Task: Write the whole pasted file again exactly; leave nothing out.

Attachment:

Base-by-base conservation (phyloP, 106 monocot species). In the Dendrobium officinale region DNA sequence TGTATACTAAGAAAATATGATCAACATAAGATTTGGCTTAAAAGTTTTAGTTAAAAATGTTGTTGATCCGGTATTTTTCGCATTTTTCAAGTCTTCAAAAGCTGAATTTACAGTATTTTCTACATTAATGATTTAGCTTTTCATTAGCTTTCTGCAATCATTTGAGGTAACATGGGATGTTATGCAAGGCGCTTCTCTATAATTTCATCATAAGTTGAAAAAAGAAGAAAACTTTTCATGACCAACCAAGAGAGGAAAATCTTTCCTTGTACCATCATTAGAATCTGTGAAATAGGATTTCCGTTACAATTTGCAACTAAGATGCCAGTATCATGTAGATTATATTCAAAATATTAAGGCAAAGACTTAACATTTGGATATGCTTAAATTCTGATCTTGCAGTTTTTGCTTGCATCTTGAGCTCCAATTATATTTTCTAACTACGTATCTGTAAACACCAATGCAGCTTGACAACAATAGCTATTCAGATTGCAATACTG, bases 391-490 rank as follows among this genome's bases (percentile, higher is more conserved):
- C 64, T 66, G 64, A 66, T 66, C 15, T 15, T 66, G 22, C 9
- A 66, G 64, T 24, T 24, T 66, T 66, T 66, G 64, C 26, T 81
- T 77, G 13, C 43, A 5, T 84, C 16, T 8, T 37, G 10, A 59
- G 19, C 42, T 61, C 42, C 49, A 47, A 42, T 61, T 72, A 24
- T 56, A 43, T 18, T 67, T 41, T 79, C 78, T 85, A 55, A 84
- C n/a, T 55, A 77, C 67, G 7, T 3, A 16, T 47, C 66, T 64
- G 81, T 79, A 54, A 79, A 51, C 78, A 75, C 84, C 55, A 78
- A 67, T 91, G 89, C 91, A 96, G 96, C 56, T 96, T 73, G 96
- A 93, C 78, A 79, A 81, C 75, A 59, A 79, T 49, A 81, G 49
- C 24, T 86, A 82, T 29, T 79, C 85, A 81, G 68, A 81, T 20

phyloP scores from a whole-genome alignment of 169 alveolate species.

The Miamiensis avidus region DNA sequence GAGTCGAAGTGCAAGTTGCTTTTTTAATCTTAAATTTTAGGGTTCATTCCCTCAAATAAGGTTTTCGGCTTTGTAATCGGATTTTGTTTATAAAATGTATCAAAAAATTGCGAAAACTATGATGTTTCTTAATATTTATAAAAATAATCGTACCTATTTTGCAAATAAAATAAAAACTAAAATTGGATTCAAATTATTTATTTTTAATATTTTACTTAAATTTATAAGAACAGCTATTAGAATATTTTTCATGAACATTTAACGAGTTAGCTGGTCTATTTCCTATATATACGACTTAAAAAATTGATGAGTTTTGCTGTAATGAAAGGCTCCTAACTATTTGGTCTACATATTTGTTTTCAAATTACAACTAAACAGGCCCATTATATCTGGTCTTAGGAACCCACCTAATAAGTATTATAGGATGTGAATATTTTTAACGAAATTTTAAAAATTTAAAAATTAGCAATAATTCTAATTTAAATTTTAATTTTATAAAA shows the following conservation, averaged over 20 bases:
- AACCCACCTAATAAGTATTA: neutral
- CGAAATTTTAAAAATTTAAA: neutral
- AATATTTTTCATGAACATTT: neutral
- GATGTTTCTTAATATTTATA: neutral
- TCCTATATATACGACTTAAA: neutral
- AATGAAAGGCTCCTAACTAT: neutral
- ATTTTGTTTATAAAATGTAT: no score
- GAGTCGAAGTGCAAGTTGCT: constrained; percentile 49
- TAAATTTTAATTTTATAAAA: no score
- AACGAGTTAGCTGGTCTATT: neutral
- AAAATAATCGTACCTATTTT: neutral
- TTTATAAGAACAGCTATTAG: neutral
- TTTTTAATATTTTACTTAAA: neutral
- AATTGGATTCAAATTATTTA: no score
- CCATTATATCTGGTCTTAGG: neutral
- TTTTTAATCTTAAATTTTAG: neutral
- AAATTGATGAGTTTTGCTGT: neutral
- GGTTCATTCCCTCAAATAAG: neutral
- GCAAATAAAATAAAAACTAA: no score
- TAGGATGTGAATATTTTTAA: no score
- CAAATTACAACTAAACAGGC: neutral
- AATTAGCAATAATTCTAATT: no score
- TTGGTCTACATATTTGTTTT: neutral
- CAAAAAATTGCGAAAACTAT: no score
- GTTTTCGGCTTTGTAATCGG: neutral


Base-by-base conservation (phyloP, 106 monocot species). In the Dendrobium officinale region DNA sequence TGTATACTAAGAAAATATGATCAACATAAGATTTGGCTTAAAAGTTTTAGTTAAAAATGTTGTTGATCCGGTATTTTTCGCATTTTTCAAGTCTTCAAAAGCTGAATTTACAGTATTTTCTACATTAATGATTTAGCTTTTCATTAGCTTTCTGCAATCATTTGAGGTAACATGGGATGTTATGCAAGGCGCTTCTCTATAATTTCATCATAAGTTGAAAAAAGAAGAAAACTTTTCATGACCAACCAAGAGAGGAAAATCTTTCCTTGTACCATCATTAGAATCTGTGAAATAGGATTTCCGTTACAATTTGCAACTAAGATGCCAGTATCATGTAGATTATATTCAAAATATTAAGGCAAAGACTTAACATTTGGATATGCTTAAATTCTGATCTTGCAGTTTTTGCTTGCATCTTGAGCTCCAATTATATTTTCTAACTACGTATCTGTAAACACCAATGCAGCTTGACAACAATAGCTATTCAGATTGCAATACTG, bases 391-490 rank as follows among this genome's bases (percentile, higher is more conserved):
- C 64, T 66, G 64, A 66, T 66, C 15, T 15, T 66, G 22, C 9
- A 66, G 64, T 24, T 24, T 66, T 66, T 66, G 64, C 26, T 81
- T 77, G 13, C 43, A 5, T 84, C 16, T 8, T 37, G 10, A 59
- G 19, C 42, T 61, C 42, C 49, A 47, A 42, T 61, T 72, A 24
- T 56, A 43, T 18, T 67, T 41, T 79, C 78, T 85, A 55, A 84
- C n/a, T 55, A 77, C 67, G 7, T 3, A 16, T 47, C 66, T 64
- G 81, T 79, A 54, A 79, A 51, C 78, A 75, C 84, C 55, A 78
- A 67, T 91, G 89, C 91, A 96, G 96, C 56, T 96, T 73, G 96
- A 93, C 78, A 79, A 81, C 75, A 59, A 79, T 49, A 81, G 49
- C 24, T 86, A 82, T 29, T 79, C 85, A 81, G 68, A 81, T 20

phyloP scores from a whole-genome alignment of 169 alveolate species.

The Miamiensis avidus region DNA sequence GAGTCGAAGTGCAAGTTGCTTTTTTAATCTTAAATTTTAGGGTTCATTCCCTCAAATAAGGTTTTCGGCTTTGTAATCGGATTTTGTTTATAAAATGTATCAAAAAATTGCGAAAACTATGATGTTTCTTAATATTTATAAAAATAATCGTACCTATTTTGCAAATAAAATAAAAACTAAAATTGGATTCAAATTATTTATTTTTAATATTTTACTTAAATTTATAAGAACAGCTATTAGAATATTTTTCATGAACATTTAACGAGTTAGCTGGTCTATTTCCTATATATACGACTTAAAAAATTGATGAGTTTTGCTGTAATGAAAGGCTCCTAACTATTTGGTCTACATATTTGTTTTCAAATTACAACTAAACAGGCCCATTATATCTGGTCTTAGGAACCCACCTAATAAGTATTATAGGATGTGAATATTTTTAACGAAATTTTAAAAATTTAAAAATTAGCAATAATTCTAATTTAAATTTTAATTTTATAAAA shows the following conservation, averaged over 20 bases:
- AACCCACCTAATAAGTATTA: neutral
- CGAAATTTTAAAAATTTAAA: neutral
- AATATTTTTCATGAACATTT: neutral
- GATGTTTCTTAATATTTATA: neutral
- TCCTATATATACGACTTAAA: neutral
- AATGAAAGGCTCCTAACTAT: neutral
- ATTTTGTTTATAAAATGTAT: no score
- GAGTCGAAGTGCAAGTTGCT: constrained; percentile 49
- TAAATTTTAATTTTATAAAA: no score
- AACGAGTTAGCTGGTCTATT: neutral
- AAAATAATCGTACCTATTTT: neutral
- TTTATAAGAACAGCTATTAG: neutral
- TTTTTAATATTTTACTTAAA: neutral
- AATTGGATTCAAATTATTTA: no score
- CCATTATATCTGGTCTTAGG: neutral
- TTTTTAATCTTAAATTTTAG: neutral
- AAATTGATGAGTTTTGCTGT: neutral
- GGTTCATTCCCTCAAATAAG: neutral
- GCAAATAAAATAAAAACTAA: no score
- TAGGATGTGAATATTTTTAA: no score
- CAAATTACAACTAAACAGGC: neutral
- AATTAGCAATAATTCTAATT: no score
- TTGGTCTACATATTTGTTTT: neutral
- CAAAAAATTGCGAAAACTAT: no score
- GTTTTCGGCTTTGTAATCGG: neutral